The result is like the Beltway version of Tom Wolfe hopping a ride with the Merry Pranksters and letting everybody read about what the hell that was like in his big bomb-run of a book, The Electric Kool-Aid Acid Test. For this Fox News era version of that hurtle from reality, Wolff marinated in the fug of invective, bitter gossip, and leaking and counter-leaking that is (then and now, no matter what Trump’s media enablers try to claim in the post-John Kelly days) as salient a characteristic of the Trump White House as the President’s inability to consider anything other than how it affects him.
In Wolff’s telling, based on soaking up the reactions of the sycophants and operators who flooded in and out of the office during those first weeks, Trump is a charlatan with a “twinkle in his eye, larceny in his soul” who, excepting a few details about construction, “knew nothing”. A confounding and vacuous contradiction, he was a self-styled strongman who loved appeasing people. A classically malignant narcissist, he was “impetuous and yet did not like to make decisions.” Trump’s foreign policy was even harder to discern: “His advisers didn’t know know whether he was an isolationist or a militarist, or whether he could distinguish between the two.”
As one staff member put it, trying to figure out how to turn Trump’s roiling and repetitive stream-of-consciousness babble and tantrums into public policy was “like trying to figure out what a child wants. He didn’t read. He didn’t listen. He didn’t understand. “He was post-literate,” Wolff writes. “Total television.” None of this will surprise anybody who has seen or watched—to take just one of many painful, staring-into-the-void moments of this presidency—Trump’s borderline schizophrenic rant to CIA officers at Langley early in his presidency, which Wolff reproduces here at length.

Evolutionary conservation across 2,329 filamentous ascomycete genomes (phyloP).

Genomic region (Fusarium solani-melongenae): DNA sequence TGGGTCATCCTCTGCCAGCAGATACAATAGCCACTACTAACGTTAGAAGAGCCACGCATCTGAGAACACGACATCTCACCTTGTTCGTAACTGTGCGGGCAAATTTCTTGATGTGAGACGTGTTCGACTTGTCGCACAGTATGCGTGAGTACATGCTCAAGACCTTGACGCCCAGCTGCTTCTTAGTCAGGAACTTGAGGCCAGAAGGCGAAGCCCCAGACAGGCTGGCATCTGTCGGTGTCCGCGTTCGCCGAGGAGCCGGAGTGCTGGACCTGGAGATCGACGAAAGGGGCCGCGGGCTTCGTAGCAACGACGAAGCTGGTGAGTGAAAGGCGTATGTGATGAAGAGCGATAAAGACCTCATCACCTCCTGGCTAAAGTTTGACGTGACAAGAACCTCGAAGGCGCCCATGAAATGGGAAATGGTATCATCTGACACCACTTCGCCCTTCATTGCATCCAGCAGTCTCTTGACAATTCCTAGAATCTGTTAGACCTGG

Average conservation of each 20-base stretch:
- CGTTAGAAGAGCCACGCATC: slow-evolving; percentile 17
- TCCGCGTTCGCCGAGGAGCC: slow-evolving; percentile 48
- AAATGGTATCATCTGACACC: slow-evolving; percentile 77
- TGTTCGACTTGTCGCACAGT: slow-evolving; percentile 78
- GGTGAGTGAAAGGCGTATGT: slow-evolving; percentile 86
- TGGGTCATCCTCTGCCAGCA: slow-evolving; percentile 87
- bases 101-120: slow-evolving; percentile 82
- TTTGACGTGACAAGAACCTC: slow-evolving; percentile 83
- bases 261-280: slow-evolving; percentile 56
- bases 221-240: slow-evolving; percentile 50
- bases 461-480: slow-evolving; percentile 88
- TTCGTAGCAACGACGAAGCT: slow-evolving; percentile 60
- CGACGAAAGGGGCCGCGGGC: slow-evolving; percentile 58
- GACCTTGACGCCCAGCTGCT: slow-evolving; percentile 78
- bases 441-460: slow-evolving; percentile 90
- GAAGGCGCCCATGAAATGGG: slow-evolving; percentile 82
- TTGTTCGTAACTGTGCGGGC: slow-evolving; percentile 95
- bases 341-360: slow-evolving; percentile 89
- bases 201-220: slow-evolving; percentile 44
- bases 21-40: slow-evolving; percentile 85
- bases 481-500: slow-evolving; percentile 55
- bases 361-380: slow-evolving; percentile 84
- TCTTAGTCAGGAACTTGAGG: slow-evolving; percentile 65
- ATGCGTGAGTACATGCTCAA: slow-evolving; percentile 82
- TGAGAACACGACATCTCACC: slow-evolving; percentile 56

Almost worse in Fire and Fury than the president himself are the phalanxes of advisers and opportunists who catch a ride on the Trump train to further their own careers or supposedly keep the country from going off the rails. A swirling constellation of flunkies orbiting a black hole of self-regard, the administration descended almost immediately into infighting and chaos, what Wolff terms the “daily Trump clusterfuck”. Dutiful operatives like Reine Priebus and Sean Spicer tried to figure out how to turn Trump’s off-the-cuff nationalist screeds towards something resembling Republican politics.
Trump’s clothier daughter Ivanka Trump and her callow real-estate magnate husband Jared Kushner—”Jarvanka” to Bannon—tried to hang as close as possible to him, supposedly to bend him more toward their more inclusive Michael Bloomberg style of urban conservatism. Unallied types like Anthony “The Mooch” Scaramucci, a sucker-up of the first order who comes off as the hated Jonah of this highly unfunny episode of Veep, don’t last long in this den of vipers.
The only one who got any real traction for some time was Bannon, the anti-hero of Wolff’s tale. Because he never seemed able to stop talking, in a profane stream of footnoted promulgations—which set him apart from the rest of the Trumpians in large part for making it clear that he has read the occasional book—Bannon provides the densest blocks of material for Wolff’s narrative.
Bannon’s big set-pieces, raucous dinner conversations that bracket Fire and Fury, are not just the most obscenity-filled scenes in the book, but the most revealing. This takes place just after the presidential victory that nobody in the Trump camp thought he would get, including Trump himself, who thought “losing was winning” and that he could end up another rich white bloviating “martyr to crooked Hillary”. Bannon waxes profane on his puppet president is about to Make America Great Again and reassures a nervous Roger Ailes that Trump “gets it”.